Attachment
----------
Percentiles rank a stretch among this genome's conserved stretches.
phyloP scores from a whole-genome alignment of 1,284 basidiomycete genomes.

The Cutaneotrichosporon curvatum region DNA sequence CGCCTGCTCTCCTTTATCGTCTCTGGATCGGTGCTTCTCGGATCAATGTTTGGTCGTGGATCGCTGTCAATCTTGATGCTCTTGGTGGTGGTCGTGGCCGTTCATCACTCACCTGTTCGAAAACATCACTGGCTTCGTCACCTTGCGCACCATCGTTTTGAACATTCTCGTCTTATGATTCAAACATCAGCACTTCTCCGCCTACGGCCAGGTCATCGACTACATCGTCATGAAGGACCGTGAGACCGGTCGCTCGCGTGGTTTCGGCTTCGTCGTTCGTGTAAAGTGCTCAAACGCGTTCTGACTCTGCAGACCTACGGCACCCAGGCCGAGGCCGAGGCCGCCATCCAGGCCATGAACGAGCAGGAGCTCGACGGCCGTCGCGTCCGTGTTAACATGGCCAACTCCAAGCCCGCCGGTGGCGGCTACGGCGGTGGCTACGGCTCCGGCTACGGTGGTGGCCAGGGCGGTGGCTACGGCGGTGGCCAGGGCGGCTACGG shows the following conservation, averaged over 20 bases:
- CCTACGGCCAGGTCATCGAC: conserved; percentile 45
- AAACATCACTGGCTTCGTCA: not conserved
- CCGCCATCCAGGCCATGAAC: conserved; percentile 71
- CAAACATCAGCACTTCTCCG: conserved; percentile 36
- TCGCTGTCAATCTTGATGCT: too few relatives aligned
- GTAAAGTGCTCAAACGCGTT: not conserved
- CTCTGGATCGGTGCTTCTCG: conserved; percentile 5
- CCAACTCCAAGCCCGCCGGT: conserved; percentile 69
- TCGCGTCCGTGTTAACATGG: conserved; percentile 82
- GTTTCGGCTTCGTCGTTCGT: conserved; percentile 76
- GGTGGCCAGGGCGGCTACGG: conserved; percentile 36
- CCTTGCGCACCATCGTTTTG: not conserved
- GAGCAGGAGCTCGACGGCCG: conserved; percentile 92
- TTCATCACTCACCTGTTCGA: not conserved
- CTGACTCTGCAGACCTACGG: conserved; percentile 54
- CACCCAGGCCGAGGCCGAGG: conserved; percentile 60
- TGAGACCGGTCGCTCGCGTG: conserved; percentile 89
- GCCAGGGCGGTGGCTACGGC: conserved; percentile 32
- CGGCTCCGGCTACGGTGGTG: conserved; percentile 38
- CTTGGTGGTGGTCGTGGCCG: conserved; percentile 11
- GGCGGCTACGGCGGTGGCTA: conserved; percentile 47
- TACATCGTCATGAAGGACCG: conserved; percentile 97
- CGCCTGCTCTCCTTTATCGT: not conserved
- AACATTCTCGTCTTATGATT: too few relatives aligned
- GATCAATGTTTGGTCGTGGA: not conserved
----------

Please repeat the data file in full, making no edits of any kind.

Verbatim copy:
Percentiles rank a stretch among this genome's conserved stretches.
phyloP scores from a whole-genome alignment of 1,284 basidiomycete genomes.

The Cutaneotrichosporon curvatum region DNA sequence CGCCTGCTCTCCTTTATCGTCTCTGGATCGGTGCTTCTCGGATCAATGTTTGGTCGTGGATCGCTGTCAATCTTGATGCTCTTGGTGGTGGTCGTGGCCGTTCATCACTCACCTGTTCGAAAACATCACTGGCTTCGTCACCTTGCGCACCATCGTTTTGAACATTCTCGTCTTATGATTCAAACATCAGCACTTCTCCGCCTACGGCCAGGTCATCGACTACATCGTCATGAAGGACCGTGAGACCGGTCGCTCGCGTGGTTTCGGCTTCGTCGTTCGTGTAAAGTGCTCAAACGCGTTCTGACTCTGCAGACCTACGGCACCCAGGCCGAGGCCGAGGCCGCCATCCAGGCCATGAACGAGCAGGAGCTCGACGGCCGTCGCGTCCGTGTTAACATGGCCAACTCCAAGCCCGCCGGTGGCGGCTACGGCGGTGGCTACGGCTCCGGCTACGGTGGTGGCCAGGGCGGTGGCTACGGCGGTGGCCAGGGCGGCTACGG shows the following conservation, averaged over 20 bases:
- CCTACGGCCAGGTCATCGAC: conserved; percentile 45
- AAACATCACTGGCTTCGTCA: not conserved
- CCGCCATCCAGGCCATGAAC: conserved; percentile 71
- CAAACATCAGCACTTCTCCG: conserved; percentile 36
- TCGCTGTCAATCTTGATGCT: too few relatives aligned
- GTAAAGTGCTCAAACGCGTT: not conserved
- CTCTGGATCGGTGCTTCTCG: conserved; percentile 5
- CCAACTCCAAGCCCGCCGGT: conserved; percentile 69
- TCGCGTCCGTGTTAACATGG: conserved; percentile 82
- GTTTCGGCTTCGTCGTTCGT: conserved; percentile 76
- GGTGGCCAGGGCGGCTACGG: conserved; percentile 36
- CCTTGCGCACCATCGTTTTG: not conserved
- GAGCAGGAGCTCGACGGCCG: conserved; percentile 92
- TTCATCACTCACCTGTTCGA: not conserved
- CTGACTCTGCAGACCTACGG: conserved; percentile 54
- CACCCAGGCCGAGGCCGAGG: conserved; percentile 60
- TGAGACCGGTCGCTCGCGTG: conserved; percentile 89
- GCCAGGGCGGTGGCTACGGC: conserved; percentile 32
- CGGCTCCGGCTACGGTGGTG: conserved; percentile 38
- CTTGGTGGTGGTCGTGGCCG: conserved; percentile 11
- GGCGGCTACGGCGGTGGCTA: conserved; percentile 47
- TACATCGTCATGAAGGACCG: conserved; percentile 97
- CGCCTGCTCTCCTTTATCGT: not conserved
- AACATTCTCGTCTTATGATT: too few relatives aligned
- GATCAATGTTTGGTCGTGGA: not conserved